Alpharetta Truck Driver Fatigue Lawyers

    There’s a good chance every driver has felt fatigued on the road at least once in their lives. It’s dangerous for anyone to drive while fatigued. If you’re operating an 80,000-pound truck, however, driving while fatigued can result in a catastrophic accident involving severe injuries or fatalities. If you were the victim of an accident caused by a fatigued truck driver, contact Jonathan R. Brockman, P.C., and we’ll assist you with your legal case.

    People in the trucking industry often feel fatigued during their driving shifts. They’re on the road for many hours and travel hundreds of miles in a single day. They also face deadlines and may feel pressure from their employers to complete their duties ahead of schedule, which results in unsafe, drowsy driving.

    Truck driver fatigue cases are especially complicated, but our skilled truck accident attorneys know the trucking laws inside and out, and we know how to build airtight cases on behalf of truck accident victims. Call 678-213-2401 today to speak with one of our Alpharetta truck driver fatigue lawyers to learn about your legal options.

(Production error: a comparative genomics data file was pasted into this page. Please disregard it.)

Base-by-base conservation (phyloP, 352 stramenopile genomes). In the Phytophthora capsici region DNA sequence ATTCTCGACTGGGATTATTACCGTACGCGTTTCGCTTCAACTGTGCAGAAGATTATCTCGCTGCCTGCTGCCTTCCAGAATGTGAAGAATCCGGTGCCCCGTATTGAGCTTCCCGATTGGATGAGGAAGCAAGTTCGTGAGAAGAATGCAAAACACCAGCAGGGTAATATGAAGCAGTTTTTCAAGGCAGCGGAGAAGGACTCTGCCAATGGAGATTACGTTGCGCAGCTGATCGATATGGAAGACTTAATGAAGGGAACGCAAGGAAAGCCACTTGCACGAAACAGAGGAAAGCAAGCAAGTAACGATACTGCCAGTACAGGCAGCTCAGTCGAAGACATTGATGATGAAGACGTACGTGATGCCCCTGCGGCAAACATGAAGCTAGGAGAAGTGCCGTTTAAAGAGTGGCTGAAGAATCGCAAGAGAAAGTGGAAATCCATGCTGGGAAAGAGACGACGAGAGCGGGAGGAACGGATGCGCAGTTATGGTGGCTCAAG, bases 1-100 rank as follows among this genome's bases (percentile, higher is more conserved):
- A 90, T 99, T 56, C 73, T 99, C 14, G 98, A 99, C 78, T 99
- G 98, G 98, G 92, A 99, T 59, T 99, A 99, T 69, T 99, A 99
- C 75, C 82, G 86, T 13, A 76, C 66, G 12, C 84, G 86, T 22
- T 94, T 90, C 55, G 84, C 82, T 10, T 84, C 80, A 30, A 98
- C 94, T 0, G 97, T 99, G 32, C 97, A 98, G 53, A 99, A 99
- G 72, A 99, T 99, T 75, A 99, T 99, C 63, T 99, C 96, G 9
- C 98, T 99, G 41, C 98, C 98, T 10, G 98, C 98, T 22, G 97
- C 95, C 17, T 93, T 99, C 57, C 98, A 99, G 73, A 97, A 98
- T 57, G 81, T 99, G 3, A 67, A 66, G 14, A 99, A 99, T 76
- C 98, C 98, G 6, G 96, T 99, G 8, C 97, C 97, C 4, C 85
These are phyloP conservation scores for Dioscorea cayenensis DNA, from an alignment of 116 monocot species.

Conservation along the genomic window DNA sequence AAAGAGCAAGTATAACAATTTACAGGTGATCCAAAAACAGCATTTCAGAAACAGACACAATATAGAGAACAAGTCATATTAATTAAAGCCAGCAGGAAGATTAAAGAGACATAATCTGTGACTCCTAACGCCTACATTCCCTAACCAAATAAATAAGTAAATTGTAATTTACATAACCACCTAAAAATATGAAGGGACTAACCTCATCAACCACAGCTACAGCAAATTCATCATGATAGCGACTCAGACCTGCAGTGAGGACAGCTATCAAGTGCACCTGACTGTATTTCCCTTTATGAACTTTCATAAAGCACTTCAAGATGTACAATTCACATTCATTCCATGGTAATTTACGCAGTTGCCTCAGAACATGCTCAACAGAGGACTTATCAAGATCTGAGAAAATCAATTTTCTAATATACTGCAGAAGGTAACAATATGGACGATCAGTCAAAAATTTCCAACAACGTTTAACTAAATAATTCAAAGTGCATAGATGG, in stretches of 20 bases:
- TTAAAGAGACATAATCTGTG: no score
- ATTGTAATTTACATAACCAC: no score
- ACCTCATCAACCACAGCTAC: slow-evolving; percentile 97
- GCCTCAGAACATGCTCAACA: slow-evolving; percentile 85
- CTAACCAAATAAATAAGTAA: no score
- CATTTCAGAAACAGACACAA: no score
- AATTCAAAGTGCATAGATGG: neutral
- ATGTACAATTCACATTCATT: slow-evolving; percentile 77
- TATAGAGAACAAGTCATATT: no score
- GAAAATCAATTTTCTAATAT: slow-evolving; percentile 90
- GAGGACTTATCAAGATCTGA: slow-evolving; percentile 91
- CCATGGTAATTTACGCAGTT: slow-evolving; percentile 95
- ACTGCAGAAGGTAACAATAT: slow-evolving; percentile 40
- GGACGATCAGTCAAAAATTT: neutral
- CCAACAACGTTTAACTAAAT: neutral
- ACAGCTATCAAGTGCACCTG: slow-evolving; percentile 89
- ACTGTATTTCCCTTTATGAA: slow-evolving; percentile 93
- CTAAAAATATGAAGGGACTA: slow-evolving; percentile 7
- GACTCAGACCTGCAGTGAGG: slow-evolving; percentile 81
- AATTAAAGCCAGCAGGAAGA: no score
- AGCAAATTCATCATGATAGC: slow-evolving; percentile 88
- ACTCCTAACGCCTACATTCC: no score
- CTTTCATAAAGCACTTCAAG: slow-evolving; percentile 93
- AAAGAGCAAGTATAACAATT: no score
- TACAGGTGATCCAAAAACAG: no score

The Risks Associated With Fatigued Driving

    One in five crashes involving a fatigued driver leads to a fatality. When you don’t get enough sleep, it affects your driving abilities the same way drinking alcohol does. Truck drivers are awake and on the road for more consecutive hours than workers in most industries. They’re controlling a large truck that weighs tens of thousands of pounds and carrying cargo. Colliding with another vehicle can cause traumatic damage.

    When you’re involved in a truck accident, there are various factors at play. The initial impact can crumple your car like a piece of paper, pinning you inside. Subsequent impacts from cargo spilling out of the truck can result in further harm. If the trucker is carrying hazardous materials, you could suffer burns or inhale toxic gases. There’s a greater risk of death in this type of situation.

    Fatigued truck drivers are more likely to exhibit some of the following behaviors that could cause an accident:

    • Tailgating
    • Failing to obey traffic signals and signs
    • Difficulty keeping eyes open or staying awake
    • Crossing the centerline
    • Slower reaction time
    • Speeding
    • Running a stop sign or red light
    • Failing to check blind spots
    • Reduced motor skills
    • Lack of coordination
    • Drifting into another vehicle or onto the shoulder
    • Poor judgment